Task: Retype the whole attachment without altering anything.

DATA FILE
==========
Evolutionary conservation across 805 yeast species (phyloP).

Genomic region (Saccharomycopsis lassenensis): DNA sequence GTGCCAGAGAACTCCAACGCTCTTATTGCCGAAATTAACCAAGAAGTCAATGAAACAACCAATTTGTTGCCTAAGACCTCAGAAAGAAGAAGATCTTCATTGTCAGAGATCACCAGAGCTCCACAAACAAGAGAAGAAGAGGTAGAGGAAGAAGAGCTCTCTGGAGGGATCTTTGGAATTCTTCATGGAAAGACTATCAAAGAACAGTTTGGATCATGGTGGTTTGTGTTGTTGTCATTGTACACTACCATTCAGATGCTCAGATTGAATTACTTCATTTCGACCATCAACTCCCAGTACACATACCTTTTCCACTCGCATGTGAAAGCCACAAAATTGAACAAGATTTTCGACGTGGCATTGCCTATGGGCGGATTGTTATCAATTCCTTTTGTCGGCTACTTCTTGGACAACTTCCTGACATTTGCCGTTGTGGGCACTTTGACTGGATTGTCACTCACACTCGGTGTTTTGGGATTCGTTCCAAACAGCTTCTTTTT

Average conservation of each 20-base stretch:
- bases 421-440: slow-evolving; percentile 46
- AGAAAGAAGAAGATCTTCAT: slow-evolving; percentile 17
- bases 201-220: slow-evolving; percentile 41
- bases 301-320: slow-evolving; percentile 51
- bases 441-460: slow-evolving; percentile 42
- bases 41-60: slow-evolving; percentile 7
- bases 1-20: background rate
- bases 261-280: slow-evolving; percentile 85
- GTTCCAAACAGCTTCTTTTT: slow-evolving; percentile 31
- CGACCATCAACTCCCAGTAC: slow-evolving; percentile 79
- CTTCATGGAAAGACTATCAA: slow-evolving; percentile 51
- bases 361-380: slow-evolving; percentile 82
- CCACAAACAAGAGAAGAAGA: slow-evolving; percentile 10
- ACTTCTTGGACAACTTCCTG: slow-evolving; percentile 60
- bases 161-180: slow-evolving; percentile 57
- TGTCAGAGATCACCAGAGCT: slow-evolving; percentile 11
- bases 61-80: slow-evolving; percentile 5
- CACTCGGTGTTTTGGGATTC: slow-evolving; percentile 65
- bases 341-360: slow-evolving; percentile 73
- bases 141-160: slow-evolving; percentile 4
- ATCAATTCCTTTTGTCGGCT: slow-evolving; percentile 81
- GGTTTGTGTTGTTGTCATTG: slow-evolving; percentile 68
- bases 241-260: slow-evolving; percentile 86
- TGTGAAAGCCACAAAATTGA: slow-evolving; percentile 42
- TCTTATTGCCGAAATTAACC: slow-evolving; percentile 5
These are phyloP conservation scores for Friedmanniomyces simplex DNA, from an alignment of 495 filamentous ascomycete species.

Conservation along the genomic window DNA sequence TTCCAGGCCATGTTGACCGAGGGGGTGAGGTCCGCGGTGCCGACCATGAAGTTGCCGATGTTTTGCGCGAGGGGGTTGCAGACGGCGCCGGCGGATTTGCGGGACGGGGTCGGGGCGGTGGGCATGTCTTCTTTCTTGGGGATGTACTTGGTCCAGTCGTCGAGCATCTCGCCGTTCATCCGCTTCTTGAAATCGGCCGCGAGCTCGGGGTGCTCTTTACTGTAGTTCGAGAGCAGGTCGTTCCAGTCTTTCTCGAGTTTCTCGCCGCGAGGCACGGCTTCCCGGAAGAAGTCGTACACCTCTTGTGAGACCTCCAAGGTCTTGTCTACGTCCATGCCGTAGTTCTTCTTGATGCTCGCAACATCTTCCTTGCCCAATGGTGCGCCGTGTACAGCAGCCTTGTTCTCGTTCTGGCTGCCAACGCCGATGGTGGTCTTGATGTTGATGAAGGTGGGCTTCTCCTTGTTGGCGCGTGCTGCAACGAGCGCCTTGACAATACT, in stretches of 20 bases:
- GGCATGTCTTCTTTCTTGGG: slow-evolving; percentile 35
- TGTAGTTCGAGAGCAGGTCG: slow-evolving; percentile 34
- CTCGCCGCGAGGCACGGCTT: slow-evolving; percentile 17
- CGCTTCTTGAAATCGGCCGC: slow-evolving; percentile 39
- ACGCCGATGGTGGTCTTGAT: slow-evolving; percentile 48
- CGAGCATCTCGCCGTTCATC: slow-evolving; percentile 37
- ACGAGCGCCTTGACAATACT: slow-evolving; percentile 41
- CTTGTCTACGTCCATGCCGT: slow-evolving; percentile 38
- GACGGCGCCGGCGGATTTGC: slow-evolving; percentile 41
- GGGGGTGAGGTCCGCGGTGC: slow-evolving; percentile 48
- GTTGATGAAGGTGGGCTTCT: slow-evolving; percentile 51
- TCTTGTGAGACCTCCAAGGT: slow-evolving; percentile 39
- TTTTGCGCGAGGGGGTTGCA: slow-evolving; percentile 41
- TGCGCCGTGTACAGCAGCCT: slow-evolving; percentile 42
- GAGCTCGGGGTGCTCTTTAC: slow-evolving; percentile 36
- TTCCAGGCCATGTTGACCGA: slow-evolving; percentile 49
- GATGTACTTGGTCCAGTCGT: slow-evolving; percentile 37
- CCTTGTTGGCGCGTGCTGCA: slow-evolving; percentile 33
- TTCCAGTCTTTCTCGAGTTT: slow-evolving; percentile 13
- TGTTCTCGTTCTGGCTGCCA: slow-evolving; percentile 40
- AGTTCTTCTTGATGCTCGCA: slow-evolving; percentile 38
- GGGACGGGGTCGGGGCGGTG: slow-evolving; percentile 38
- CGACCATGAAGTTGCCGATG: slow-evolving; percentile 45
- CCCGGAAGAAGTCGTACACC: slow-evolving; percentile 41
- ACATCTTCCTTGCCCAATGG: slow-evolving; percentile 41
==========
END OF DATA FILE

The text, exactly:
Evolutionary conservation across 805 yeast species (phyloP).

Genomic region (Saccharomycopsis lassenensis): DNA sequence GTGCCAGAGAACTCCAACGCTCTTATTGCCGAAATTAACCAAGAAGTCAATGAAACAACCAATTTGTTGCCTAAGACCTCAGAAAGAAGAAGATCTTCATTGTCAGAGATCACCAGAGCTCCACAAACAAGAGAAGAAGAGGTAGAGGAAGAAGAGCTCTCTGGAGGGATCTTTGGAATTCTTCATGGAAAGACTATCAAAGAACAGTTTGGATCATGGTGGTTTGTGTTGTTGTCATTGTACACTACCATTCAGATGCTCAGATTGAATTACTTCATTTCGACCATCAACTCCCAGTACACATACCTTTTCCACTCGCATGTGAAAGCCACAAAATTGAACAAGATTTTCGACGTGGCATTGCCTATGGGCGGATTGTTATCAATTCCTTTTGTCGGCTACTTCTTGGACAACTTCCTGACATTTGCCGTTGTGGGCACTTTGACTGGATTGTCACTCACACTCGGTGTTTTGGGATTCGTTCCAAACAGCTTCTTTTT

Average conservation of each 20-base stretch:
- bases 421-440: slow-evolving; percentile 46
- AGAAAGAAGAAGATCTTCAT: slow-evolving; percentile 17
- bases 201-220: slow-evolving; percentile 41
- bases 301-320: slow-evolving; percentile 51
- bases 441-460: slow-evolving; percentile 42
- bases 41-60: slow-evolving; percentile 7
- bases 1-20: background rate
- bases 261-280: slow-evolving; percentile 85
- GTTCCAAACAGCTTCTTTTT: slow-evolving; percentile 31
- CGACCATCAACTCCCAGTAC: slow-evolving; percentile 79
- CTTCATGGAAAGACTATCAA: slow-evolving; percentile 51
- bases 361-380: slow-evolving; percentile 82
- CCACAAACAAGAGAAGAAGA: slow-evolving; percentile 10
- ACTTCTTGGACAACTTCCTG: slow-evolving; percentile 60
- bases 161-180: slow-evolving; percentile 57
- TGTCAGAGATCACCAGAGCT: slow-evolving; percentile 11
- bases 61-80: slow-evolving; percentile 5
- CACTCGGTGTTTTGGGATTC: slow-evolving; percentile 65
- bases 341-360: slow-evolving; percentile 73
- bases 141-160: slow-evolving; percentile 4
- ATCAATTCCTTTTGTCGGCT: slow-evolving; percentile 81
- GGTTTGTGTTGTTGTCATTG: slow-evolving; percentile 68
- bases 241-260: slow-evolving; percentile 86
- TGTGAAAGCCACAAAATTGA: slow-evolving; percentile 42
- TCTTATTGCCGAAATTAACC: slow-evolving; percentile 5
These are phyloP conservation scores for Friedmanniomyces simplex DNA, from an alignment of 495 filamentous ascomycete species.

Conservation along the genomic window DNA sequence TTCCAGGCCATGTTGACCGAGGGGGTGAGGTCCGCGGTGCCGACCATGAAGTTGCCGATGTTTTGCGCGAGGGGGTTGCAGACGGCGCCGGCGGATTTGCGGGACGGGGTCGGGGCGGTGGGCATGTCTTCTTTCTTGGGGATGTACTTGGTCCAGTCGTCGAGCATCTCGCCGTTCATCCGCTTCTTGAAATCGGCCGCGAGCTCGGGGTGCTCTTTACTGTAGTTCGAGAGCAGGTCGTTCCAGTCTTTCTCGAGTTTCTCGCCGCGAGGCACGGCTTCCCGGAAGAAGTCGTACACCTCTTGTGAGACCTCCAAGGTCTTGTCTACGTCCATGCCGTAGTTCTTCTTGATGCTCGCAACATCTTCCTTGCCCAATGGTGCGCCGTGTACAGCAGCCTTGTTCTCGTTCTGGCTGCCAACGCCGATGGTGGTCTTGATGTTGATGAAGGTGGGCTTCTCCTTGTTGGCGCGTGCTGCAACGAGCGCCTTGACAATACT, in stretches of 20 bases:
- GGCATGTCTTCTTTCTTGGG: slow-evolving; percentile 35
- TGTAGTTCGAGAGCAGGTCG: slow-evolving; percentile 34
- CTCGCCGCGAGGCACGGCTT: slow-evolving; percentile 17
- CGCTTCTTGAAATCGGCCGC: slow-evolving; percentile 39
- ACGCCGATGGTGGTCTTGAT: slow-evolving; percentile 48
- CGAGCATCTCGCCGTTCATC: slow-evolving; percentile 37
- ACGAGCGCCTTGACAATACT: slow-evolving; percentile 41
- CTTGTCTACGTCCATGCCGT: slow-evolving; percentile 38
- GACGGCGCCGGCGGATTTGC: slow-evolving; percentile 41
- GGGGGTGAGGTCCGCGGTGC: slow-evolving; percentile 48
- GTTGATGAAGGTGGGCTTCT: slow-evolving; percentile 51
- TCTTGTGAGACCTCCAAGGT: slow-evolving; percentile 39
- TTTTGCGCGAGGGGGTTGCA: slow-evolving; percentile 41
- TGCGCCGTGTACAGCAGCCT: slow-evolving; percentile 42
- GAGCTCGGGGTGCTCTTTAC: slow-evolving; percentile 36
- TTCCAGGCCATGTTGACCGA: slow-evolving; percentile 49
- GATGTACTTGGTCCAGTCGT: slow-evolving; percentile 37
- CCTTGTTGGCGCGTGCTGCA: slow-evolving; percentile 33
- TTCCAGTCTTTCTCGAGTTT: slow-evolving; percentile 13
- TGTTCTCGTTCTGGCTGCCA: slow-evolving; percentile 40
- AGTTCTTCTTGATGCTCGCA: slow-evolving; percentile 38
- GGGACGGGGTCGGGGCGGTG: slow-evolving; percentile 38
- CGACCATGAAGTTGCCGATG: slow-evolving; percentile 45
- CCCGGAAGAAGTCGTACACC: slow-evolving; percentile 41
- ACATCTTCCTTGCCCAATGG: slow-evolving; percentile 41